Two Church of England investing bodies announced on Aug. 6 that they have sold their shares in News Corporation, which was embroiled in a phone hacking scandal last year.
The shares, which had been held by the Church Commissioners and the Church of England Pensions Board, were sold for £1.9 million ($2.9 million Cdn.).
The sale was recommended by the Church of England’s Ethical Investment Advisory Group (EIAG), which advises the Church of England’s investing bodies on its ethical investment policy.
The EIAG had engaged in a yearlong dialogue with News Corporation but in the end was not convinced that the corporation “had shown or is likely in the immediate future to show, a commitment to implement necessary corporate governance reform,” said the Church of England in a press statement.
In July 2011, journalists from one of the company’s publications, “News of the World,” were accused of hacking telephone messages of public figures, bribing police officials and paying for confidential information. The company’s chair and CEO, Rupert Murdoch, shut down the London-based tabloid following the scandal.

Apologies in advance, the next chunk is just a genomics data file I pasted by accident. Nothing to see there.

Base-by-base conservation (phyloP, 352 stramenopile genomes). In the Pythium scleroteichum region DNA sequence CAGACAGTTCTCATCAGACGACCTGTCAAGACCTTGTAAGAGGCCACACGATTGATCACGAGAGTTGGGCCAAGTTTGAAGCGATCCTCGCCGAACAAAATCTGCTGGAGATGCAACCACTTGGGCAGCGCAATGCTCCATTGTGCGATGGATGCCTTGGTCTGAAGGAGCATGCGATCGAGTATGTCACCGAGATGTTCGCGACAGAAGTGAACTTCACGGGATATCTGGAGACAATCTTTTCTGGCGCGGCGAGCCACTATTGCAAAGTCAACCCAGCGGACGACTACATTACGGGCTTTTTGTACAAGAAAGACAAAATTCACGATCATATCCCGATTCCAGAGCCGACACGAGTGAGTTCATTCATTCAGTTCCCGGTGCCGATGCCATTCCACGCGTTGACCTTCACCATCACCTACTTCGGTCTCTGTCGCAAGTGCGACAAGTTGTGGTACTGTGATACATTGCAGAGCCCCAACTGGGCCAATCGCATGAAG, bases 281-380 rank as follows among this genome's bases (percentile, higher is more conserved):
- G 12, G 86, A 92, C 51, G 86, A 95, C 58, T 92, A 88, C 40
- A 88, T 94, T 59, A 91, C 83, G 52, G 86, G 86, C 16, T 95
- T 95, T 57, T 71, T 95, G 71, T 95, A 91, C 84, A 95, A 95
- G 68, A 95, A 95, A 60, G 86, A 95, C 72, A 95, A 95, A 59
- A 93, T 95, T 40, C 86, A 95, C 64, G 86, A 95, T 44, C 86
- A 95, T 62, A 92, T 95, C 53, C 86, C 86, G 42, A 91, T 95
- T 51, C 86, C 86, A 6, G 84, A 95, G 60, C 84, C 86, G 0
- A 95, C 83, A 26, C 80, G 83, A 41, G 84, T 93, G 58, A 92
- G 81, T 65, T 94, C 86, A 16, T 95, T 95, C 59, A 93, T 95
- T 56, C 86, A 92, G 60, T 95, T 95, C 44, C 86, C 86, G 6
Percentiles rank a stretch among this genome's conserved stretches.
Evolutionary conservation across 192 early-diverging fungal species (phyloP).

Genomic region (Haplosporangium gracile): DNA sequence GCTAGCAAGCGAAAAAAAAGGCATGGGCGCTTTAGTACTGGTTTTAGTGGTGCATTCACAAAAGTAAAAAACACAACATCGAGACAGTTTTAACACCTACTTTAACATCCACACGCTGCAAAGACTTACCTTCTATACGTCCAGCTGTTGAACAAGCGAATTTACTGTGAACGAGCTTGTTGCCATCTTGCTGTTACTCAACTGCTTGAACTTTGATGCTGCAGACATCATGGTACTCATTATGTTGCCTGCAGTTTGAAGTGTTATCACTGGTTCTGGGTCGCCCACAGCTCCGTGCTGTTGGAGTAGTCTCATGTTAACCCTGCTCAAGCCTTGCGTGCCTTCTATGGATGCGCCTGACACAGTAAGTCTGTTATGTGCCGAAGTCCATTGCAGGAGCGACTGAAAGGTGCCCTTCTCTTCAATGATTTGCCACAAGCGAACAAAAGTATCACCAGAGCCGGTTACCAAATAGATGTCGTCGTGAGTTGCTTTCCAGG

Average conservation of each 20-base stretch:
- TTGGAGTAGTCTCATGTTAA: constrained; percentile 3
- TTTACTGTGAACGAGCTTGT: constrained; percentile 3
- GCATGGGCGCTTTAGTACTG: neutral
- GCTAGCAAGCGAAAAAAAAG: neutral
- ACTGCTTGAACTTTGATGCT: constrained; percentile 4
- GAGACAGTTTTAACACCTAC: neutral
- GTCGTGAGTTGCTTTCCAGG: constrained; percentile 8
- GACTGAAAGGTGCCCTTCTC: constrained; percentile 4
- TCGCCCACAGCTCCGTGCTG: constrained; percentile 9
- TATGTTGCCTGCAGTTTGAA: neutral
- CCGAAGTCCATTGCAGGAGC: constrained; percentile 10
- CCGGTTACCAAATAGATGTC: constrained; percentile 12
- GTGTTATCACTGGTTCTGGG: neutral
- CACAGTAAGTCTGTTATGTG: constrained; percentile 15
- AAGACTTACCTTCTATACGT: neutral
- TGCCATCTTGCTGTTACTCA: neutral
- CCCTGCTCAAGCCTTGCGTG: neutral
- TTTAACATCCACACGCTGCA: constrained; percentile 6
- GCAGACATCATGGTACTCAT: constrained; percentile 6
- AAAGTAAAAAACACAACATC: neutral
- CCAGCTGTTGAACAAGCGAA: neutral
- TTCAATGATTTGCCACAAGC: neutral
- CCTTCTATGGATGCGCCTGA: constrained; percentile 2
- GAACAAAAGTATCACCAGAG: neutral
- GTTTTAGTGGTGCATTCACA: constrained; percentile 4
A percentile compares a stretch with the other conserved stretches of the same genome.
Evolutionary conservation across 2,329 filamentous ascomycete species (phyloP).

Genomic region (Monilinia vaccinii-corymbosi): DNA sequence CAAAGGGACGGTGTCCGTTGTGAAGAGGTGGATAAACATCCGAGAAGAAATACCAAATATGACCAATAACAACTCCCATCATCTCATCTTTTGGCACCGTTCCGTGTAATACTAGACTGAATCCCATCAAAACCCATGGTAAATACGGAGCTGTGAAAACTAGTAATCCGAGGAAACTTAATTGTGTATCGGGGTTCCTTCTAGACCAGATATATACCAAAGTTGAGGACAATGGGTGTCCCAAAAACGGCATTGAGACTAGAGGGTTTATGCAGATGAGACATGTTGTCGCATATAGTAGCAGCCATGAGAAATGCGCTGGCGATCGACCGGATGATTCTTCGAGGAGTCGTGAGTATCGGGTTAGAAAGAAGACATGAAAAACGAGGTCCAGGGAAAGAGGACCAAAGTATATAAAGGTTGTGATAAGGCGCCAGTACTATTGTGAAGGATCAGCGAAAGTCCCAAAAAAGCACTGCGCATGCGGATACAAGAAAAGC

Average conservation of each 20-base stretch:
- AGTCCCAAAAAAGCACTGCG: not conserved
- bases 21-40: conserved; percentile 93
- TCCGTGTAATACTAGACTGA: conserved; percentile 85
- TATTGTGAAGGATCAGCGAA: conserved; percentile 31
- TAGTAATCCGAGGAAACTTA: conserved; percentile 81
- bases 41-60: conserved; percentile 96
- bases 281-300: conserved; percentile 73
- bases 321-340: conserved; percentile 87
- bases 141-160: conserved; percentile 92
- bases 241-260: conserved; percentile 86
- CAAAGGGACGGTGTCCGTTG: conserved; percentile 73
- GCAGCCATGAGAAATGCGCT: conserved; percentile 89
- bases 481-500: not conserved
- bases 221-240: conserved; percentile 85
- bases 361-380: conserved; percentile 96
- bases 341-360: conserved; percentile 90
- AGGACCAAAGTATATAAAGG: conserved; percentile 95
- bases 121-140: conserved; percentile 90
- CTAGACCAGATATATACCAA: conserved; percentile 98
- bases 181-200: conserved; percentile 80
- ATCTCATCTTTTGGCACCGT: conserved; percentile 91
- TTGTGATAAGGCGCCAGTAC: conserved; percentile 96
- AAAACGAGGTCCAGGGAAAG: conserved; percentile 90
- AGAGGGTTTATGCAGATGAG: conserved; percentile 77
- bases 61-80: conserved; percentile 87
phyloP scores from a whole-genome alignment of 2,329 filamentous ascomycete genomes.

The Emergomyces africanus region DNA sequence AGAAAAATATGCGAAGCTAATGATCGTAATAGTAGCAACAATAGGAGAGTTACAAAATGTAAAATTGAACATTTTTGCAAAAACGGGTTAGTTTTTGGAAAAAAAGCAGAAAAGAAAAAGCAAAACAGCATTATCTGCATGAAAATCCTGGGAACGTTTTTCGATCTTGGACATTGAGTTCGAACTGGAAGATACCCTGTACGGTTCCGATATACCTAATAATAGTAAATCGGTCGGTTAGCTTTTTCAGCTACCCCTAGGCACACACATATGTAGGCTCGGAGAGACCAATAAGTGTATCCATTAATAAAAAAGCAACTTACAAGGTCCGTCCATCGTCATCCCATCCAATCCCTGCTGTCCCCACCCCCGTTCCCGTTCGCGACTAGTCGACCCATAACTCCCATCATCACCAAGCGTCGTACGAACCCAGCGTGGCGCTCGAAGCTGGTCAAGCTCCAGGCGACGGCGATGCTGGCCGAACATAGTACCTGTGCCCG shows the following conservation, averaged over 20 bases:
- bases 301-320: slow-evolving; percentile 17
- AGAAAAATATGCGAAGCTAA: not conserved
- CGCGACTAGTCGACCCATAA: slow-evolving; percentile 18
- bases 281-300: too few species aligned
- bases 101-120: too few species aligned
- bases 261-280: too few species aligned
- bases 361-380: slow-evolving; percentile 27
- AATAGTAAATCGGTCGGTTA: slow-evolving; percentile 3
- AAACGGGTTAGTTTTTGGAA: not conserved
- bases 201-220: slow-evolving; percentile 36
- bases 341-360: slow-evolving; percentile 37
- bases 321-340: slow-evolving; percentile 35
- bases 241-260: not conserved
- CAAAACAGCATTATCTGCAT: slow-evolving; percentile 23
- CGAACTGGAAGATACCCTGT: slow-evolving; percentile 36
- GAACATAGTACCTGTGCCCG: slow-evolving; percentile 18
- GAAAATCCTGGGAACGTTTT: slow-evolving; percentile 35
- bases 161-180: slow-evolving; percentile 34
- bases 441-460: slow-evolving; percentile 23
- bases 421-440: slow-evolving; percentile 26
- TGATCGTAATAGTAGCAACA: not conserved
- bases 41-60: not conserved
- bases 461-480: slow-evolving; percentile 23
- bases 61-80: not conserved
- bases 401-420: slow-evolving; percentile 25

The phone hacking allegations “raised some serious concerns amongst the Church’s investing bodies,” said a statement issued by Andrew Brown, secretary of the Church Commissioners. “Our decision to disinvest was not one taken lightly.”
The Church of England currently excludes investments in companies involved in military products and services, pornography, alcoholic drinks, gambling, tobacco, human embryonic cloning and high-interest lending.